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For do-it-yourself stock traders, there's a lot of newsletter help to choose from

For investors who want to make trading decisions backed up by their own research, ''70% Off! The Investor's Guide to Discount Brokerage,'' by Mark D. Coler (with Ellis M. Ratner; Facts On File, New York, $24), lists six investment advisory publications that range from massive documents with thousands of pages of supporting information to small newsletters that simply give the author's buy-sell recommendations, perhaps accompanied by a telephone hot line where investors can hear the publisher's up-to-the-minute tips on the market.

These six were selected, the authors point out, because of their good investment records as measured by the Hulbert Financial Digest, another newsletter that grades the performance of investment advisory publications. While the letters are highly rated, following their recommendations requires special care. Even some of the advisers who write them acknowledge their predictions of stock performance are not infallible, or can be self-fulfilling, in the short term at least.

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* Value Line Investment Survey. This is literally the biggest of the advisory services, with current information and detailed reports on 1,700 stocks. All these stocks are ranked according to how Value Line expects they will perform relative to the market. Stocks that are expected to do the best are given a 1; those thought to do most poorly get a 5. Investors should buy stocks ranked either 1 or 2, perhaps hold 3s, and sell 4s and 5s.

The $356-a-year price makes this the most expensive of the six (there is also a 10-week trial price of $37), but discounts can be found in Value Line ads in financial publications like Barron's. Or you can write Value Line, 711 Third Avenue, New York, N.Y. 10017, or call (212) 687-3965.

* The Zweig Forecast. Published by Martin Zweig, it includes a newsletter and a telephone service. Primarily through the daily-updated phone service, Mr. Zweig tells investors what to buy, when and at what price to buy or sell. It costs $245, or $50 for a three-month trial. Write The Zweig Forecast, 900 Third Avenue, 30th Floor, New York, N.Y., 10022, or call (212) 644-0040.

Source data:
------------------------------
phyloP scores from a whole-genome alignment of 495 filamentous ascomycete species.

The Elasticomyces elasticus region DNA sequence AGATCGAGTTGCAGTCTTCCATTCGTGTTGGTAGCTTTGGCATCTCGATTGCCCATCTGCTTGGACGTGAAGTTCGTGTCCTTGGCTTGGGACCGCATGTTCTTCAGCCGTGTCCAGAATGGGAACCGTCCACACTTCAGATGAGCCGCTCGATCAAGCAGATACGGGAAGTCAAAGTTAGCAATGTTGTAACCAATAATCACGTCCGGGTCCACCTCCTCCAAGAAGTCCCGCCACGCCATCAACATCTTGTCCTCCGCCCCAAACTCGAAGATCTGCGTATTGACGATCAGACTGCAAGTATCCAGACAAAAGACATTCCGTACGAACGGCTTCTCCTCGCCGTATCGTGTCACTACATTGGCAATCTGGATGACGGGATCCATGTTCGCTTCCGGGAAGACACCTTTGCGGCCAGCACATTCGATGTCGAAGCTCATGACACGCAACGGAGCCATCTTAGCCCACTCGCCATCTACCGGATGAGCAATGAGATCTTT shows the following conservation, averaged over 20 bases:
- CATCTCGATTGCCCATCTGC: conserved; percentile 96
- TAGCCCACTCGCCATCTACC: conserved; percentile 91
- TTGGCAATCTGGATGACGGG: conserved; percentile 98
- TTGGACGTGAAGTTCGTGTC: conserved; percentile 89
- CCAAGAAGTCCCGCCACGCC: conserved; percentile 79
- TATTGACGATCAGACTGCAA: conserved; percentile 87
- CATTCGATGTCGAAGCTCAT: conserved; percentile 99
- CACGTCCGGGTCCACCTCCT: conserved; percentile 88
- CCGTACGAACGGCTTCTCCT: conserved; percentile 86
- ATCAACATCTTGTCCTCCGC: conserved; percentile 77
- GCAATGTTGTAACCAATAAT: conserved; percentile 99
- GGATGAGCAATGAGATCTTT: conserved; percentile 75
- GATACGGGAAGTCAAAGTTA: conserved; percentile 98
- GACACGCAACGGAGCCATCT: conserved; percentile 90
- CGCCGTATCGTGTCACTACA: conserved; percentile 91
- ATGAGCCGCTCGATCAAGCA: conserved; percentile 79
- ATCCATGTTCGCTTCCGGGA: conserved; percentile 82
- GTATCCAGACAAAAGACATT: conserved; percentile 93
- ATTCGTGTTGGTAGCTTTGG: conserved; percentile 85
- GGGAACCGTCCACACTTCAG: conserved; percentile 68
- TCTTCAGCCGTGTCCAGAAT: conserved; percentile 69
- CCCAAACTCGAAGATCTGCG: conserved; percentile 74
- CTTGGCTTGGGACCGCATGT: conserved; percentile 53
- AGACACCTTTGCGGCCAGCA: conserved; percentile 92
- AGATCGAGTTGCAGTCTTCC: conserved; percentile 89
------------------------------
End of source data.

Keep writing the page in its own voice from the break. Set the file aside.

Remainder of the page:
* The Professional Tape Reader. This is a newsletter-phone service edited by market technician Stan Weinstein. It includes mini-courses on specific investing topics and information on some 50 indicators Mr. Weinstein uses in his strict technical approach to investing. The cost is $30 for an introductory subscription of three issues, $150 for six months, $250 for a year, and $425 for two years. Write The Professional Tape Reader, PO Box 2407 Hollywood, Fla. 33022, or call 800-228-2028, ext. 497 (Nebraska residents, call 800-642-8300).

* Market Logic. This is published by Glen King Parker and Norman Fosback, his partner at the Institute for Econometric Research. It includes stock recommendations, discussions of mutual funds, and options, as well as summaries of what other newsletters are saying. Its price, including a phone service that is updated twice a week, is $195, but you can get a one-month trial subscription , or two issues, free. Write The Institute for Econometric Research, 3471 North Federal Highway, Fort Lauderdale, Fla. 33306, or call 800-327-6720 (Florida residents call (305) 563-9000, collect).

* Growth Stock Outlook. This letter, published by Charles Allmon, takes a fairly conservative approach to buying and selling, with an average annual turnover of about 25 percent. (Some newsletters have turnover rates of 100 to more than 200 percent a year.) Mr. Allmon follows about 100 growth companies with reasonable price/earnings ratios and advises selling them if their earnings drop below a certain level. Its cost is $125 a year, or $48 for a three-month trial. To subscribe, write Growth Stock Outlook, 4405 East West Highway, Bethesda, Md. 20814, or call (301) 654-5205.

* The Outlook. This weekly newsletter, published by Standard & Poor's, looks at specific stocks and industries, provides a market overview, and updates its portfolio of 50 stocks. It is more conservative than some of the others, but it does have more than 45,000 subscribers. It is $175 a year, $30 for a 13-week trial subscription. Write The Outlook, Standard & Poor's, 25 Broadway, New York, N.Y. 10004, or call 800-852-5200.

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Finally, the author of ''70% Off!'' has a newsletter of his own on the discount-brokerage business, which includes information on commission rates brokers are charging for various services, changes in the industry, and updates on the stock market. Its cost is $195 a year, or $37.50 for four months, but you can get a free copy by sending a stamped, self-addressed business envelope to Discount Brokerage Advisory Service, 200 Park Avenue, Suite 303 East, New York, N.Y. 10166.

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